I started publishing way before email and the Internet, and the thing I hated most was waiting. Like waiting to hear about a story or manuscript I'd submitted. I'd obsessively check my calendar and count days, weeks, months. I kept writing, kept reading books about writing, and kept all kinds of calendars which I checked whenever I wasn't busy. Hell, I checked them when I was busy, and they started to look as crowded as the Periodic Table.
I thought getting published would end my anxiety. It didn't. Because then I would have to wait for edits and feedback on a short story that had been accepted. What if they asked me to rewrite more than I wanted to? What if I wasn't good enough to do the revisions? And what if they changed their mind? That actually happened to a friend. And not because of a change of editor or editorial policy. The editor just had a change of heart and decided "This isn't the sort of thing we want to publish." My poor friend who had told everyone about her first short story acceptance was mortified.
Waiting took on ever more insidious forms after I had my first book published. Once, I waited a whole year for an editor who'd already published a book of mine to get back to me about the manuscript of my second book. I was too nervous to push him about it in case he'd get pissed off and reject it. After all, I was just a newbie, and he was a famous New York editor, and he knew it. When I finally did muster the courage to contact his assistant and make sure my manuscript hadn't gotten lost in the mail, I did hear from the editor, who was very cavalier: "I didn't think you were in a hurry." I was stupefied.
The waiting continued even after something was accepted and edited: When would it be published? When would I see the cover design (if it was a book) and would I like it or loathe it? I knew enough to move on and work on other projects, but I still felt like the unpublished piece or book had somehow gone from being a treasure to an albatross. And then there was the agony of the pre-publication reviews and the other reviews, some of which I'd hear about in advance, like rumors reaching the Hapsburg Court in the 17th Century of a battle with the Ottomans. Victory? Or defeat?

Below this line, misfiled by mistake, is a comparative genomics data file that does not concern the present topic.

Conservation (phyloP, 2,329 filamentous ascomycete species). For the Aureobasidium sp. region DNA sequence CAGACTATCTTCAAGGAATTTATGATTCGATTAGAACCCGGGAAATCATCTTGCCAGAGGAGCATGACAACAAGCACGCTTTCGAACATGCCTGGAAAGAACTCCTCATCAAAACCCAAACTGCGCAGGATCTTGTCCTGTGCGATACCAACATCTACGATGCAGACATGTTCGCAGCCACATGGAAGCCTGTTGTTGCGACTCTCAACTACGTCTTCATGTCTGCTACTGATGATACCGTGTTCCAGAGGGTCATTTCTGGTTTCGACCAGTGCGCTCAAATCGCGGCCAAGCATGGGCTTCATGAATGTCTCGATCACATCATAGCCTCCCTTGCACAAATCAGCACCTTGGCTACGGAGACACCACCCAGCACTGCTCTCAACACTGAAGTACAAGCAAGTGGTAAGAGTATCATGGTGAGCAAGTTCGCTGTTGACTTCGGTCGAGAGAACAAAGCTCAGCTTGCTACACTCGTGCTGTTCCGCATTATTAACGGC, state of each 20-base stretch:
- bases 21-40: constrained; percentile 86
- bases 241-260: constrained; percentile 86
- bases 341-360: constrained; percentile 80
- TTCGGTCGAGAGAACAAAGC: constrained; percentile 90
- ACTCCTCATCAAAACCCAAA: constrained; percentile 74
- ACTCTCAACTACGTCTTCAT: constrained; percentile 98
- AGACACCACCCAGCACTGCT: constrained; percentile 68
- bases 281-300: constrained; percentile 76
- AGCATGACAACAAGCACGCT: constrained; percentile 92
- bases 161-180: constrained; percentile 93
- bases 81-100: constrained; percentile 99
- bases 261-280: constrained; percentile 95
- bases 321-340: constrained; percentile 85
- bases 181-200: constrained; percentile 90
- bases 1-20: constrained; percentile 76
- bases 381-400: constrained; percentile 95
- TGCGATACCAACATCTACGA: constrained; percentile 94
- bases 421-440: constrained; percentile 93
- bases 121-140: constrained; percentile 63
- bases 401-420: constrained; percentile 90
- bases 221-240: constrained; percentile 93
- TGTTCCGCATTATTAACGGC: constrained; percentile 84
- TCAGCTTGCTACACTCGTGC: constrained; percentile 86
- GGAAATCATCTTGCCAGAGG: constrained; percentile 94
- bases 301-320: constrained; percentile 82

My life changed radically when I took up freelance writing and started reviewing for The Detroit Free Press, The Washington Post, Jerusalem Report and other publications. My assignments were constant and deadlines were tight. Sometimes I'd have to "turn" a book in twenty-four hours: read it and write a polished review. I loved not living in a welter of delayed gratifications. My sweetest gig was being the crime fiction columnist for the Free Press for about a decade. I focused on books in translation, paperback originals, books that weren't necessarily best sellers or by famous authors, and I got lots of feedback. People would see me around town, in the gym, at the supermarket and tell me they'd read my reviews.
Better still, the gig got me invited to a Club Med mystery conference with Dennis Lehane, Paula Woods, George Pelecanos, Marilyn Stasio, and lots of other heavy hitters in the biz. All expenses paid. For me and my spouse. I even got a book out of it: Tropic of Murder (nothing's wasted on a writer, good or bad).
As a reviewer, I learned to edit and revise my own work quickly, efficiently, and ruthlessly when I needed to. Every review I did went through sometimes a dozen revisions of my own. And I even learned how to edit defensively with one editor. Having realized that she like to cut for space rather than content, I anticipated what she might do to my reviews and made them as tight as possible without changing the core of what I had to say. That's because this was an editor who could cut the one graf that was negative in a generally positive review--or the reverse.
But that was a minor frustration when I could see my name in print so soon after I wrote the review! Waiting? What was that?
I've now been blogging for The Huffington Post for over three years, as well as for GetitWrite, a group mystery blog of Perseverance Press authors, and occasional guest blogs at sites like Mysteristas. I devote as much time, energy, and focus to each blog as I did to my reviews, but they often come out faster than my reviews, sometimes with only a few key clicks. It's a wonderful change.
Lev Raphael is the author of the suspense novel Assault With a Deadly Lie and 24 other books in genres from memoir to mystery to Jane Austen mash-up. You can read about them at http://amazon.com/author/levraphael.